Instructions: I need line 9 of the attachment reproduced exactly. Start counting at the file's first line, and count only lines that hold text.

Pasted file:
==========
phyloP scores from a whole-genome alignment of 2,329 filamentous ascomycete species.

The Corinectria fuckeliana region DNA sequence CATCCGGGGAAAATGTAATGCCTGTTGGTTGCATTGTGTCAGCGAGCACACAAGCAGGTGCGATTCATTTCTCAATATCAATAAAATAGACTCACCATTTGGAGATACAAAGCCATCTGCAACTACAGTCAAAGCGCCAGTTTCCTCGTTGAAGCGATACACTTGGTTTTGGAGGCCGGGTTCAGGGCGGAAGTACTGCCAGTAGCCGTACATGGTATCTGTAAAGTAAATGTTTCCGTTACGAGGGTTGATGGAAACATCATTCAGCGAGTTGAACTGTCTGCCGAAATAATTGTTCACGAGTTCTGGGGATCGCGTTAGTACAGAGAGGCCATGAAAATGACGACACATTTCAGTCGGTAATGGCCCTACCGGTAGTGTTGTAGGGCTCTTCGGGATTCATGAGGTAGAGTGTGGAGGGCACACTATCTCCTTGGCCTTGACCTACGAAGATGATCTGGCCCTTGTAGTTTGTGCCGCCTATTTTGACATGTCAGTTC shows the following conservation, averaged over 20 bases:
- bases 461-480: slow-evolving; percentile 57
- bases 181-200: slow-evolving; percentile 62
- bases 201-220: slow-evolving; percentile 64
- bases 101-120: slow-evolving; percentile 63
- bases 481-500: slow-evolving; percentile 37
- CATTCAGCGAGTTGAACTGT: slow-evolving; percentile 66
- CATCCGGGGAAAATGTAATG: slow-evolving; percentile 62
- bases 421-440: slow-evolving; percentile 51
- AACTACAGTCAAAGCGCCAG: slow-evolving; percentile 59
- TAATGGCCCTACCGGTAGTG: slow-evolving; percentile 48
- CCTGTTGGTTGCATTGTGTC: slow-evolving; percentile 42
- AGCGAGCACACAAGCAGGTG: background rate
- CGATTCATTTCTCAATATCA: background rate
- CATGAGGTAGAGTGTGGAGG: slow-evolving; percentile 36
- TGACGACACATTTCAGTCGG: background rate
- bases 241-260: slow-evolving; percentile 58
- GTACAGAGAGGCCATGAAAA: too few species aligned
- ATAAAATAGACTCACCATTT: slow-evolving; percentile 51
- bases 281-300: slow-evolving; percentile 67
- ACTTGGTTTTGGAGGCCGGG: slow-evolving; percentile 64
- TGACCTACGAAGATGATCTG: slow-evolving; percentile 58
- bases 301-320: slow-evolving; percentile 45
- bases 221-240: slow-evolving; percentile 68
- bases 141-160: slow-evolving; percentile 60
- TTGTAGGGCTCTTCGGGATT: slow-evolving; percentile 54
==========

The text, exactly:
- CATCCGGGGAAAATGTAATG: slow-evolving; percentile 62